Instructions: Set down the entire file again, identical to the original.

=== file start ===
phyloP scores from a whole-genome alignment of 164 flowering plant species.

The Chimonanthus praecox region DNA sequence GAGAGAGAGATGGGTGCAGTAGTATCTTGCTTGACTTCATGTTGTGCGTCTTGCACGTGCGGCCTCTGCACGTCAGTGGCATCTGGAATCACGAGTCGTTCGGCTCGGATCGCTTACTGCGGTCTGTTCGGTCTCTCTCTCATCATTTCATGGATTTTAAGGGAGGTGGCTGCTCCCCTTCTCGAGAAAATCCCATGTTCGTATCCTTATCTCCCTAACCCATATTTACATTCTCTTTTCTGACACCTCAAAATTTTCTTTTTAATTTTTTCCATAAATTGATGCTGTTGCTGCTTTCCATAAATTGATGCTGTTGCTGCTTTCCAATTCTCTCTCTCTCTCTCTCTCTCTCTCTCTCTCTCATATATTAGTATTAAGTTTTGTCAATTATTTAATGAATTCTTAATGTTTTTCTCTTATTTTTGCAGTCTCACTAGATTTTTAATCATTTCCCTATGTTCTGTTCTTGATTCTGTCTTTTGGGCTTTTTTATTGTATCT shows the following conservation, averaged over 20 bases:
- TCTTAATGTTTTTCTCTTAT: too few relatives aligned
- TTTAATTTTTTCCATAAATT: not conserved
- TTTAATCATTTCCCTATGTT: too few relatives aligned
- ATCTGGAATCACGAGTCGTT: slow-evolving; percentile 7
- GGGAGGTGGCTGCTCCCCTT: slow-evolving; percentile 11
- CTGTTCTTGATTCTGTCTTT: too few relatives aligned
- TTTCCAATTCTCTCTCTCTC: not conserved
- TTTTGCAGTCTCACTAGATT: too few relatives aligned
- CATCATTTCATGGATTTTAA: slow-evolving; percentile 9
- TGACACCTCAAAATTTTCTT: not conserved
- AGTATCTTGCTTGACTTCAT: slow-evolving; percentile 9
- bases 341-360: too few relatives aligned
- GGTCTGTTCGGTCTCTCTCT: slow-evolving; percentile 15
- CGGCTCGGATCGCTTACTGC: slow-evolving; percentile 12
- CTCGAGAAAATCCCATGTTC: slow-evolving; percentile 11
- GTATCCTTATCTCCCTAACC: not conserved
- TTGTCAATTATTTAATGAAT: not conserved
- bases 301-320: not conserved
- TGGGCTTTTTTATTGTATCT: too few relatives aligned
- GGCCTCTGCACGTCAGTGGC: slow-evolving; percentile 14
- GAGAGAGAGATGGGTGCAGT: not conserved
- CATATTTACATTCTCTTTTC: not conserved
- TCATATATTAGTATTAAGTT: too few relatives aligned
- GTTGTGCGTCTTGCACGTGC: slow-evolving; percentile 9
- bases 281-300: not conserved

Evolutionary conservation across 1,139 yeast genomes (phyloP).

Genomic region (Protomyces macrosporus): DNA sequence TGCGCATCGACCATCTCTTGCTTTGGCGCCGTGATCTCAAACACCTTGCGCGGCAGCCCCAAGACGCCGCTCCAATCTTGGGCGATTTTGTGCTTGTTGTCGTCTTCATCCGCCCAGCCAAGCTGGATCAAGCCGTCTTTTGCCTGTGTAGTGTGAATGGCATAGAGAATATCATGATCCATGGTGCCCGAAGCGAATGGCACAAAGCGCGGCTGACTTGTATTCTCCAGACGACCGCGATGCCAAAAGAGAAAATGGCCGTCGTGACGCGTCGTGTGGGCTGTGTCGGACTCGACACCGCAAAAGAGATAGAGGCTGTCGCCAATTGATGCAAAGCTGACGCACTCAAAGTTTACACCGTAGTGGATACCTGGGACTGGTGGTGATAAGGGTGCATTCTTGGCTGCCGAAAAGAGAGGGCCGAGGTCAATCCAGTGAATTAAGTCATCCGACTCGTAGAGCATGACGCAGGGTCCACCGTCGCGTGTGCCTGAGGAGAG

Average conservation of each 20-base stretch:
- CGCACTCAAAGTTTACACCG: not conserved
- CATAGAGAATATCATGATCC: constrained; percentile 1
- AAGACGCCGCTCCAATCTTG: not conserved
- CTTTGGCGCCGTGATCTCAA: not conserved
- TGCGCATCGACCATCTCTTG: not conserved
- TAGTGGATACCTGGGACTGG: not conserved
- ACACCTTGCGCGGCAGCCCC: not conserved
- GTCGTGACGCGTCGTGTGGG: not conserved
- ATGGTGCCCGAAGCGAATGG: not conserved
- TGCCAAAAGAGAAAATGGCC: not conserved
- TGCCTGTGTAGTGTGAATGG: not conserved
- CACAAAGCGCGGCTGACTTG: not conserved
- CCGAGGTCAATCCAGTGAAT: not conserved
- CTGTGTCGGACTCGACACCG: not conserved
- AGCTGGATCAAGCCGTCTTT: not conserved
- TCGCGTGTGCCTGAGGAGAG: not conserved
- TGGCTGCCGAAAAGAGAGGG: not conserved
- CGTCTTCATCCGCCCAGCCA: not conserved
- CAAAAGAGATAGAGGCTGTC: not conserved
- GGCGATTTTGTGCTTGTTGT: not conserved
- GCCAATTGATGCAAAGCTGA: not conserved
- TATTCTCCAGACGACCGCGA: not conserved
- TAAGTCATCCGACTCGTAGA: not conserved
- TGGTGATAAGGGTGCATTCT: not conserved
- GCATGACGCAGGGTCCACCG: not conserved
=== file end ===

phyloP scores from a whole-genome alignment of 164 flowering plant species.

The Chimonanthus praecox region DNA sequence GAGAGAGAGATGGGTGCAGTAGTATCTTGCTTGACTTCATGTTGTGCGTCTTGCACGTGCGGCCTCTGCACGTCAGTGGCATCTGGAATCACGAGTCGTTCGGCTCGGATCGCTTACTGCGGTCTGTTCGGTCTCTCTCTCATCATTTCATGGATTTTAAGGGAGGTGGCTGCTCCCCTTCTCGAGAAAATCCCATGTTCGTATCCTTATCTCCCTAACCCATATTTACATTCTCTTTTCTGACACCTCAAAATTTTCTTTTTAATTTTTTCCATAAATTGATGCTGTTGCTGCTTTCCATAAATTGATGCTGTTGCTGCTTTCCAATTCTCTCTCTCTCTCTCTCTCTCTCTCTCTCTCTCATATATTAGTATTAAGTTTTGTCAATTATTTAATGAATTCTTAATGTTTTTCTCTTATTTTTGCAGTCTCACTAGATTTTTAATCATTTCCCTATGTTCTGTTCTTGATTCTGTCTTTTGGGCTTTTTTATTGTATCT shows the following conservation, averaged over 20 bases:
- TCTTAATGTTTTTCTCTTAT: too few relatives aligned
- TTTAATTTTTTCCATAAATT: not conserved
- TTTAATCATTTCCCTATGTT: too few relatives aligned
- ATCTGGAATCACGAGTCGTT: slow-evolving; percentile 7
- GGGAGGTGGCTGCTCCCCTT: slow-evolving; percentile 11
- CTGTTCTTGATTCTGTCTTT: too few relatives aligned
- TTTCCAATTCTCTCTCTCTC: not conserved
- TTTTGCAGTCTCACTAGATT: too few relatives aligned
- CATCATTTCATGGATTTTAA: slow-evolving; percentile 9
- TGACACCTCAAAATTTTCTT: not conserved
- AGTATCTTGCTTGACTTCAT: slow-evolving; percentile 9
- bases 341-360: too few relatives aligned
- GGTCTGTTCGGTCTCTCTCT: slow-evolving; percentile 15
- CGGCTCGGATCGCTTACTGC: slow-evolving; percentile 12
- CTCGAGAAAATCCCATGTTC: slow-evolving; percentile 11
- GTATCCTTATCTCCCTAACC: not conserved
- TTGTCAATTATTTAATGAAT: not conserved
- bases 301-320: not conserved
- TGGGCTTTTTTATTGTATCT: too few relatives aligned
- GGCCTCTGCACGTCAGTGGC: slow-evolving; percentile 14
- GAGAGAGAGATGGGTGCAGT: not conserved
- CATATTTACATTCTCTTTTC: not conserved
- TCATATATTAGTATTAAGTT: too few relatives aligned
- GTTGTGCGTCTTGCACGTGC: slow-evolving; percentile 9
- bases 281-300: not conserved

Evolutionary conservation across 1,139 yeast genomes (phyloP).

Genomic region (Protomyces macrosporus): DNA sequence TGCGCATCGACCATCTCTTGCTTTGGCGCCGTGATCTCAAACACCTTGCGCGGCAGCCCCAAGACGCCGCTCCAATCTTGGGCGATTTTGTGCTTGTTGTCGTCTTCATCCGCCCAGCCAAGCTGGATCAAGCCGTCTTTTGCCTGTGTAGTGTGAATGGCATAGAGAATATCATGATCCATGGTGCCCGAAGCGAATGGCACAAAGCGCGGCTGACTTGTATTCTCCAGACGACCGCGATGCCAAAAGAGAAAATGGCCGTCGTGACGCGTCGTGTGGGCTGTGTCGGACTCGACACCGCAAAAGAGATAGAGGCTGTCGCCAATTGATGCAAAGCTGACGCACTCAAAGTTTACACCGTAGTGGATACCTGGGACTGGTGGTGATAAGGGTGCATTCTTGGCTGCCGAAAAGAGAGGGCCGAGGTCAATCCAGTGAATTAAGTCATCCGACTCGTAGAGCATGACGCAGGGTCCACCGTCGCGTGTGCCTGAGGAGAG

Average conservation of each 20-base stretch:
- CGCACTCAAAGTTTACACCG: not conserved
- CATAGAGAATATCATGATCC: constrained; percentile 1
- AAGACGCCGCTCCAATCTTG: not conserved
- CTTTGGCGCCGTGATCTCAA: not conserved
- TGCGCATCGACCATCTCTTG: not conserved
- TAGTGGATACCTGGGACTGG: not conserved
- ACACCTTGCGCGGCAGCCCC: not conserved
- GTCGTGACGCGTCGTGTGGG: not conserved
- ATGGTGCCCGAAGCGAATGG: not conserved
- TGCCAAAAGAGAAAATGGCC: not conserved
- TGCCTGTGTAGTGTGAATGG: not conserved
- CACAAAGCGCGGCTGACTTG: not conserved
- CCGAGGTCAATCCAGTGAAT: not conserved
- CTGTGTCGGACTCGACACCG: not conserved
- AGCTGGATCAAGCCGTCTTT: not conserved
- TCGCGTGTGCCTGAGGAGAG: not conserved
- TGGCTGCCGAAAAGAGAGGG: not conserved
- CGTCTTCATCCGCCCAGCCA: not conserved
- CAAAAGAGATAGAGGCTGTC: not conserved
- GGCGATTTTGTGCTTGTTGT: not conserved
- GCCAATTGATGCAAAGCTGA: not conserved
- TATTCTCCAGACGACCGCGA: not conserved
- TAAGTCATCCGACTCGTAGA: not conserved
- TGGTGATAAGGGTGCATTCT: not conserved
- GCATGACGCAGGGTCCACCG: not conserved